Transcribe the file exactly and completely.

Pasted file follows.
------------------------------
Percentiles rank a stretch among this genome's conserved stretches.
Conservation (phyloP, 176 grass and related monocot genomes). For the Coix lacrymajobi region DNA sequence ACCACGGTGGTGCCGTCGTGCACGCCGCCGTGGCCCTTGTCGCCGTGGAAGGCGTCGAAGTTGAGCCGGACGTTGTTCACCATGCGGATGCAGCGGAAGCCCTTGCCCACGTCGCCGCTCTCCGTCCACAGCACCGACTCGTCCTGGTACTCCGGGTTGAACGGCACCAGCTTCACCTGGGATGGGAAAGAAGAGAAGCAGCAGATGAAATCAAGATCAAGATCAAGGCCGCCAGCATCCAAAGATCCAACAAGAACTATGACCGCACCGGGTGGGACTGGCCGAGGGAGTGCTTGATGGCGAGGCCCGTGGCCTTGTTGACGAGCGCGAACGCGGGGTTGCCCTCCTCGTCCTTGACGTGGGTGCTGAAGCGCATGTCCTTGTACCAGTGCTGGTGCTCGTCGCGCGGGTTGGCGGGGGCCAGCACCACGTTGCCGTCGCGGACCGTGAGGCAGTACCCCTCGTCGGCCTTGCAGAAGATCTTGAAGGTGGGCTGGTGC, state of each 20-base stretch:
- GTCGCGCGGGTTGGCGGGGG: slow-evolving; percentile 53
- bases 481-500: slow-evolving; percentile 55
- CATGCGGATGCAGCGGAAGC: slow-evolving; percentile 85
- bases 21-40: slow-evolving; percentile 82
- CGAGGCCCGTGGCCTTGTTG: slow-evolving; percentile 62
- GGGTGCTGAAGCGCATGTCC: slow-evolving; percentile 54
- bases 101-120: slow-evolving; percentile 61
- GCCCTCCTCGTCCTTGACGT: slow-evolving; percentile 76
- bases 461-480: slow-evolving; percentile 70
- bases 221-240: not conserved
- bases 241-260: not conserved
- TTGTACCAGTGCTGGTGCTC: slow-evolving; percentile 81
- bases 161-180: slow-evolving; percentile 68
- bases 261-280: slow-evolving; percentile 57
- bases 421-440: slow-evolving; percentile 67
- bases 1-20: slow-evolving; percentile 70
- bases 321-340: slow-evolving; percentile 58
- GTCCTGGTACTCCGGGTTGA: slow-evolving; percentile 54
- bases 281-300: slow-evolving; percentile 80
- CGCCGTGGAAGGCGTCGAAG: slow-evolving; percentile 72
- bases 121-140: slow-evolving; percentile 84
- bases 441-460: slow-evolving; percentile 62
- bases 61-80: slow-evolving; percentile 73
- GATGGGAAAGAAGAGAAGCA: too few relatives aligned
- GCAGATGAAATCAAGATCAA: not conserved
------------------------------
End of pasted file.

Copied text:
Percentiles rank a stretch among this genome's conserved stretches.
Conservation (phyloP, 176 grass and related monocot genomes). For the Coix lacrymajobi region DNA sequence ACCACGGTGGTGCCGTCGTGCACGCCGCCGTGGCCCTTGTCGCCGTGGAAGGCGTCGAAGTTGAGCCGGACGTTGTTCACCATGCGGATGCAGCGGAAGCCCTTGCCCACGTCGCCGCTCTCCGTCCACAGCACCGACTCGTCCTGGTACTCCGGGTTGAACGGCACCAGCTTCACCTGGGATGGGAAAGAAGAGAAGCAGCAGATGAAATCAAGATCAAGATCAAGGCCGCCAGCATCCAAAGATCCAACAAGAACTATGACCGCACCGGGTGGGACTGGCCGAGGGAGTGCTTGATGGCGAGGCCCGTGGCCTTGTTGACGAGCGCGAACGCGGGGTTGCCCTCCTCGTCCTTGACGTGGGTGCTGAAGCGCATGTCCTTGTACCAGTGCTGGTGCTCGTCGCGCGGGTTGGCGGGGGCCAGCACCACGTTGCCGTCGCGGACCGTGAGGCAGTACCCCTCGTCGGCCTTGCAGAAGATCTTGAAGGTGGGCTGGTGC, state of each 20-base stretch:
- GTCGCGCGGGTTGGCGGGGG: slow-evolving; percentile 53
- bases 481-500: slow-evolving; percentile 55
- CATGCGGATGCAGCGGAAGC: slow-evolving; percentile 85
- bases 21-40: slow-evolving; percentile 82
- CGAGGCCCGTGGCCTTGTTG: slow-evolving; percentile 62
- GGGTGCTGAAGCGCATGTCC: slow-evolving; percentile 54
- bases 101-120: slow-evolving; percentile 61
- GCCCTCCTCGTCCTTGACGT: slow-evolving; percentile 76
- bases 461-480: slow-evolving; percentile 70
- bases 221-240: not conserved
- bases 241-260: not conserved
- TTGTACCAGTGCTGGTGCTC: slow-evolving; percentile 81
- bases 161-180: slow-evolving; percentile 68
- bases 261-280: slow-evolving; percentile 57
- bases 421-440: slow-evolving; percentile 67
- bases 1-20: slow-evolving; percentile 70
- bases 321-340: slow-evolving; percentile 58
- GTCCTGGTACTCCGGGTTGA: slow-evolving; percentile 54
- bases 281-300: slow-evolving; percentile 80
- CGCCGTGGAAGGCGTCGAAG: slow-evolving; percentile 72
- bases 121-140: slow-evolving; percentile 84
- bases 441-460: slow-evolving; percentile 62
- bases 61-80: slow-evolving; percentile 73
- GATGGGAAAGAAGAGAAGCA: too few relatives aligned
- GCAGATGAAATCAAGATCAA: not conserved